The Philippines, Malaysia, Indonesia, Vietnam and Taiwan on Thursday rejected the new edition of China’s “standard map”, which has already drawn strong protests from India.

China, in the 2023 edition of its map, released on Monday showed Arunachal Pradesh, the Aksai Chin region, Taiwan and large parts of the South China Sea as part of its territory. India asserts that Arunachal Pradesh and Aksai Chin are parts of its territory.

China sees Taiwan, which is a self-governed territory, as a province that is to be unified with the Chinese mainland. Taiwan, Vietnam, the Philippines, Malaysia and Brunei have disputed Beijing’s claims over parts of the South China Sea.

On Tuesday, India had said that China’s territorial claims on the map “have no basis” and that such steps by Beijing only complicate the resolution of the boundary dispute.

External Affairs Minister S Jaishankar had termed China’s assertions as absurd and said that the country has a habit of releasing such maps but such claims do not change anything. In response, China had told India to refrain from “over-interpreting” the map.

On Thursday, the Philippines called on China to “act responsibly” and abide by its obligations under international law.

“This latest attempt to legitimise China’s purported sovereignty and jurisdiction over Philippine features and maritime zones has no basis under international law, particularly the 1982 United Nations Convention on the Law of the Sea,” the country’s foreign ministry said in a statement.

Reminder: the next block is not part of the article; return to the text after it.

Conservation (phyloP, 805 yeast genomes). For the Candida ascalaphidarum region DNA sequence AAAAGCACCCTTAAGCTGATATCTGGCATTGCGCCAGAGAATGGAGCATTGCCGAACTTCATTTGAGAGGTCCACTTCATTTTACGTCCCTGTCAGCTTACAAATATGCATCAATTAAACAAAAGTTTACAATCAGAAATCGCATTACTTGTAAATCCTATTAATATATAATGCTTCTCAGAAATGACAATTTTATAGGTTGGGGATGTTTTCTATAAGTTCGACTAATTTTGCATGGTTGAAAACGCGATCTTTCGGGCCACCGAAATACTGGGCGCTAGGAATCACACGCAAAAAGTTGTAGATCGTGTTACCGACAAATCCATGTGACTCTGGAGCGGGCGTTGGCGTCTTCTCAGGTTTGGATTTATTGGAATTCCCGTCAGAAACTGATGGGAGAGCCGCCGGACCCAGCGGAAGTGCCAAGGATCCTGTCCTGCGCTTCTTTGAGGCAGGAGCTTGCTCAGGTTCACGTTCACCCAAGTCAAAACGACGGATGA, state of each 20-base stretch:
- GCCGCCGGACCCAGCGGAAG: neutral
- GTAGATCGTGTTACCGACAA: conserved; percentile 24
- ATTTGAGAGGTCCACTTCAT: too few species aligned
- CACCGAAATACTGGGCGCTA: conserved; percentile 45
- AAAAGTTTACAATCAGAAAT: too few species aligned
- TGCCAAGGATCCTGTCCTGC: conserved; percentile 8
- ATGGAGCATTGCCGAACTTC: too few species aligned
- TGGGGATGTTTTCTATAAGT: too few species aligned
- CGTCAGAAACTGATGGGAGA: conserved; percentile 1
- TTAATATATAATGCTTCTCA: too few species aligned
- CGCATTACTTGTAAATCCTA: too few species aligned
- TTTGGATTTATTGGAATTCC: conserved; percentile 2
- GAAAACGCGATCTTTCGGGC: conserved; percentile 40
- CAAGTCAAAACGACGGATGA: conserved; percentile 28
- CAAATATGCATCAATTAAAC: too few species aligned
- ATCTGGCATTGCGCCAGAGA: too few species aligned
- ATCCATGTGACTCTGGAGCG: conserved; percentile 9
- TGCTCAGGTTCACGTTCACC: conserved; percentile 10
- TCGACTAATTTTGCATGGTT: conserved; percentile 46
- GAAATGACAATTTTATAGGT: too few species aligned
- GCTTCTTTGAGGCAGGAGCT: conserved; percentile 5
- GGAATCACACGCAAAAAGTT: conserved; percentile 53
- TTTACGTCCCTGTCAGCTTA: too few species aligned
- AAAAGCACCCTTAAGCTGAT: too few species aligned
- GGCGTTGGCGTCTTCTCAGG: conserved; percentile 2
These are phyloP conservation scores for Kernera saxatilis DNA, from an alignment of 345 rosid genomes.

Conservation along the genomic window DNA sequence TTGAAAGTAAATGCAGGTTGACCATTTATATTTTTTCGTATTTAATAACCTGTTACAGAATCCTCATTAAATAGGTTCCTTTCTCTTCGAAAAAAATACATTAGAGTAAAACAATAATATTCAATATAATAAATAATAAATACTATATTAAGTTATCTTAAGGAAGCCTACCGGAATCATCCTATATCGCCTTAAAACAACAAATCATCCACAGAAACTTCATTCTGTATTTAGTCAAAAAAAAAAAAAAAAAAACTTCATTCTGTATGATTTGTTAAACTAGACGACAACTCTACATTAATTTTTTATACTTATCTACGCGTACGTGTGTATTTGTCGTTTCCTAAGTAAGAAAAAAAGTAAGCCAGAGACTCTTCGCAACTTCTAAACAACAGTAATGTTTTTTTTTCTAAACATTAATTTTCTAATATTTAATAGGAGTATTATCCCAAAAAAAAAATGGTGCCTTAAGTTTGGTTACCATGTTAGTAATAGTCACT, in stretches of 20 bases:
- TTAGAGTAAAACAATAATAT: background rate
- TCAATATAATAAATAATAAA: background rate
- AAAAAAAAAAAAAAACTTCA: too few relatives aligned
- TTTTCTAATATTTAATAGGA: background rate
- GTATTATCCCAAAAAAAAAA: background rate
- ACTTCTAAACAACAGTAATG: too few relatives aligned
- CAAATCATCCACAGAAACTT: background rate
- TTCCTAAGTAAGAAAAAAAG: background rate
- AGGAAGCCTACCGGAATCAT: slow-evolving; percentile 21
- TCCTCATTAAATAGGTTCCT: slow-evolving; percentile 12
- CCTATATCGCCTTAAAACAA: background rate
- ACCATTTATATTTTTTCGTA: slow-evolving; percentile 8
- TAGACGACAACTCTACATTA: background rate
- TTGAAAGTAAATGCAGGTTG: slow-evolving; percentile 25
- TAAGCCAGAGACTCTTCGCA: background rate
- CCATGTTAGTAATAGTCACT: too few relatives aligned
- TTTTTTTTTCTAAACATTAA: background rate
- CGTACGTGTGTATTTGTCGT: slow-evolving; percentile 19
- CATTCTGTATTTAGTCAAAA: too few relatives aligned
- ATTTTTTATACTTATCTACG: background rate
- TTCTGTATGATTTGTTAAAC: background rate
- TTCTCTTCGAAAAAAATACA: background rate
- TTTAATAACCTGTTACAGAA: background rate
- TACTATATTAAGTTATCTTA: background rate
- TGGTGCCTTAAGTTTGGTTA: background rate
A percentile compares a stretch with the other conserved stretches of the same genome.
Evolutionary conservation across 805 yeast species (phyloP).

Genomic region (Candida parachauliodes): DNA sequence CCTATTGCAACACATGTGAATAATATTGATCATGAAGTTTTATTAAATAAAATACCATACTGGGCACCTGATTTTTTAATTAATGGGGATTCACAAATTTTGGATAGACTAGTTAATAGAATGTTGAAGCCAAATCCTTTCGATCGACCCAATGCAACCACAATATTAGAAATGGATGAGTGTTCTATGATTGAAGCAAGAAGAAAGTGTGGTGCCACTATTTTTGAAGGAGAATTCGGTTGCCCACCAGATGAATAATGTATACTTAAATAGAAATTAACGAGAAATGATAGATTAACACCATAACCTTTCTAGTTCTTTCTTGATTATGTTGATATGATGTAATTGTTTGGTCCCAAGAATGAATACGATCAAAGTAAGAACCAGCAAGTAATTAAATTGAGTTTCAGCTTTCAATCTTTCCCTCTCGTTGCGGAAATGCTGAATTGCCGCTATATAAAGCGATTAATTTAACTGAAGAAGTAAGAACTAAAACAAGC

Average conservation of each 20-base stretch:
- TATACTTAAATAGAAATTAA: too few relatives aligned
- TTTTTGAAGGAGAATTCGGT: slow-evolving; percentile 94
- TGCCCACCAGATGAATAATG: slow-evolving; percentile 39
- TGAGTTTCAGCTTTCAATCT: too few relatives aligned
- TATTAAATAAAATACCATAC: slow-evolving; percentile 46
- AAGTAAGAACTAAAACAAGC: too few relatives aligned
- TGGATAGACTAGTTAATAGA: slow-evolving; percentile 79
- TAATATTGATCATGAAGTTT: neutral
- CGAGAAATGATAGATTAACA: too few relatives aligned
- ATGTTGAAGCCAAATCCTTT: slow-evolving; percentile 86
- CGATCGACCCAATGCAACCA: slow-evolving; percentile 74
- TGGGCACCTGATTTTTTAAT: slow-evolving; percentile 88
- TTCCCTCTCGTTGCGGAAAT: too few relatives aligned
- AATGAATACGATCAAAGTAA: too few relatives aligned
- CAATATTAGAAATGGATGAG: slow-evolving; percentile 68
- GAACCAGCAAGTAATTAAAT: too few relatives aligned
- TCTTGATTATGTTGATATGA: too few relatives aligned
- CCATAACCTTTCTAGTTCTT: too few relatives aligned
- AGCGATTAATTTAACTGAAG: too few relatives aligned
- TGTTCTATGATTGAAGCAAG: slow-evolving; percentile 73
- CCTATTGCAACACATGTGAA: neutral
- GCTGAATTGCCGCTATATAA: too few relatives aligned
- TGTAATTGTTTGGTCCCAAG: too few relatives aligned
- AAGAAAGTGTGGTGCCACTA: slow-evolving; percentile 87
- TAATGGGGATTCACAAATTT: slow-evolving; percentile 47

Malaysia said that it does not recognise Beijing’s claims in the South China Sea and that the new map holds no binding authority over Kuala Lumpur, according to Reuters. The country said that it sees the South China Sea as a complex and sensitive matter.

Malaysian Foreign Minister Zambry Abdul Kadir said that they will send a protest note to China over the map, reported PTI.

Indonesia’s Foreign Minister Retno Marsudi asserted that China’s map must be in accordance with the UN Convention on the Law of the Sea, 1982, which established a legal framework for all marine and maritime activities.

“Indonesia’s position is not a new position, but a position that has always been conveyed consistently,” Marsudi said, according to Channel News Asia.

Vietnam said China’s new map violates both the Vietnamese as well as international laws and added that the territorial claims by Beijing are invalid.

“Vietnam resolutely opposes all China’s claims in the South China Sea based on the dotted line,” a spokesperson for Vietnam’s foreign affairs ministry said, according to Bloomberg.

Taiwan also strongly rebuked the map, saying that it is “absolutely not a part” of the People’s Republic of China.

“No matter how the Chinese government twists its position on Taiwan’s sovereignty, it cannot change the objective fact of our country’s existence,” Foreign Ministry spokesperson Jeff Liu said, according to Reuters.

As objections mounted, China on Friday said that countries should see its new edition of the map in an “objective and rational” way.

“China’s position on the South China Sea is consistent and clear,” Foreign Ministry spokesperson Wang Wenbin said. “The competent authorities of China routinely publish standard maps of various types every year, which aims to make standard maps available to all sectors of society and raise public awareness of the standardized use of maps.”